The female captain of a rescue vessel faces up to 20 years in an Italian prison on charges of aiding illegal migration.
Her name is Pia Klemp, who is a German citizen, is a member of Sea Watch, an NGO which deploys vessels to allegedly rescue asylum seekers trying to escape Libya and reach Europe by boat.
Sea Watch is one of several NGOs which has had its operations drastically curtailed by the policies of Matteo Salvini, Italy’s deputy prime minister, who a year ago decreed that NGO boats should not be allowed into Italian ports.
Campaigners say that the policy and the trial that looms for Klemp, is part of the increasing “criminalization” of legitimate search and rescue efforts off the coast of North Africa.
Italian prosecutors are investigating allegations of aiding and abetting illegal migration.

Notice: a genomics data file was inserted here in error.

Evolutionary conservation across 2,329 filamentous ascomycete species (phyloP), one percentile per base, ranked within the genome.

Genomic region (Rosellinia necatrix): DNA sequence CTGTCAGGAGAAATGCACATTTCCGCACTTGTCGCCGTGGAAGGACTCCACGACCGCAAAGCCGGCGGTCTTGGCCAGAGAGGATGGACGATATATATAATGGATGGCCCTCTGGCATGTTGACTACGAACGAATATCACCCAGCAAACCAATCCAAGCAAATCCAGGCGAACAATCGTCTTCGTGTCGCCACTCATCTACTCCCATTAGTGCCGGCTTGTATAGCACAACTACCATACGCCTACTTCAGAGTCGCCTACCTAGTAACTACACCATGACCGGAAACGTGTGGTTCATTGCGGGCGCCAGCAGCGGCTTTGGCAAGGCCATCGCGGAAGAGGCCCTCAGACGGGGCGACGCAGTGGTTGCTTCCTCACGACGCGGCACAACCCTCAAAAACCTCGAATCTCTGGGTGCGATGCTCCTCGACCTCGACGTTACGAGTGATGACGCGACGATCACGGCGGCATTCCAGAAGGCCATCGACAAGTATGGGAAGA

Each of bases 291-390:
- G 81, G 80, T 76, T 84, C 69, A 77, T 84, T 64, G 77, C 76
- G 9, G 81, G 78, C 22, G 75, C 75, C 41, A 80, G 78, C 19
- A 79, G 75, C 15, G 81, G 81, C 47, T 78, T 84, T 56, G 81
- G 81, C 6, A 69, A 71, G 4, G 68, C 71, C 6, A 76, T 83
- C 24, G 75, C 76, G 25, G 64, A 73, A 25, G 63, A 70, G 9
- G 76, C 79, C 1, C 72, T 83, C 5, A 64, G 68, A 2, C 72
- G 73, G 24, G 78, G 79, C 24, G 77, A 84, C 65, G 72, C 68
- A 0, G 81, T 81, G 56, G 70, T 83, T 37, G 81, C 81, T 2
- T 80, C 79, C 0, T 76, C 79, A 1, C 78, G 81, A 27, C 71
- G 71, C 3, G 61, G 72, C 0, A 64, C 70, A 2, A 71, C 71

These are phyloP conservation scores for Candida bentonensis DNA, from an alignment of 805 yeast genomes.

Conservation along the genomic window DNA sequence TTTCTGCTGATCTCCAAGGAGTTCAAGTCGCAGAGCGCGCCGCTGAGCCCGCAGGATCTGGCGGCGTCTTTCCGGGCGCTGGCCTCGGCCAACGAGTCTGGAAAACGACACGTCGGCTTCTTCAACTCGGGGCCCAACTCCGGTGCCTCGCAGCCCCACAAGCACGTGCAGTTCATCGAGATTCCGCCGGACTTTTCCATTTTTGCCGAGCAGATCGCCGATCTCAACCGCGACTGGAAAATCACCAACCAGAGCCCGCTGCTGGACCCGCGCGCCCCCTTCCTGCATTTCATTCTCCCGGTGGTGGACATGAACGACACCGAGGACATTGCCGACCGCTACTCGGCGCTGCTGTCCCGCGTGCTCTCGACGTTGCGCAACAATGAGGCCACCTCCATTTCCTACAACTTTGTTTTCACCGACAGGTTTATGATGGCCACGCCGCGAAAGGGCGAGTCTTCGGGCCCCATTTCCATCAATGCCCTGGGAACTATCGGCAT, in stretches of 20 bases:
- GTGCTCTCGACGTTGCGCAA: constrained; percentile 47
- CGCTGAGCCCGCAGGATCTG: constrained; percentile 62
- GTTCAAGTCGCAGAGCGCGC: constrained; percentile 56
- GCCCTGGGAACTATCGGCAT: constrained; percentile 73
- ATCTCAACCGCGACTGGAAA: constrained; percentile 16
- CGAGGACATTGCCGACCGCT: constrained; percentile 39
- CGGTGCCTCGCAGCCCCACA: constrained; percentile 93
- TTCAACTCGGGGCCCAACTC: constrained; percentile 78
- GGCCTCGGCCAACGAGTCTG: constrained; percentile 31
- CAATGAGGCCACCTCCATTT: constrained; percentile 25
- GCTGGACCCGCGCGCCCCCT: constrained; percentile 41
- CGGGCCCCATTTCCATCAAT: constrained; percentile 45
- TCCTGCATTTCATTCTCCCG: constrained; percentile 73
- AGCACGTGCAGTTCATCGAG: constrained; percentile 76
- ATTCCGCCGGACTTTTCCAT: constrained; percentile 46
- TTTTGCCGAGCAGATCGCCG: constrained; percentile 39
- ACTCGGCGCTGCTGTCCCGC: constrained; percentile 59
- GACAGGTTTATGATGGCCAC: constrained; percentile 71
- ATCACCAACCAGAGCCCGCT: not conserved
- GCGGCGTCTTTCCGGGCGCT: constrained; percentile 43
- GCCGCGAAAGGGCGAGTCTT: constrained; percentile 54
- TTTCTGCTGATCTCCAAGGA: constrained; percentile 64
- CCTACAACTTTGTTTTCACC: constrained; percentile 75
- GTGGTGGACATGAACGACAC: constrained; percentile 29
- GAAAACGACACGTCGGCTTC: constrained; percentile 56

They allege that Klemp and the crew colluded with smugglers to collect migrants at rendezvous points in the Mediterranean.
Klemp has said that if convicted in Italy, she would take the case to the European Court of Human Rights in Strasbourg.
She is concerned that she could face a “show trial” that under Italy’s glacially slow judicial system could go on for years.
She and the crew have been under investigation since their ship was impounded by Italian authorities two years ago.
The Italian government ramped up its fight against illegal immigration and those that facilitate it on Tuesday, with the cabinet passing a new security decree under which rescue vessels can be fined up to €50.000 if they enter Italian waters or try to reach an Italian port.
Medecins Sans Frontieres said that in the year since Salvini closed Italy’s ports, at least 1.150 migrants have died at sea and more than 10.000 have been returned to Libya in push back operations.
“Increasingly, merchant vessels are not responding to distress cases”, said Mr. Neugebauer of Sea Watch.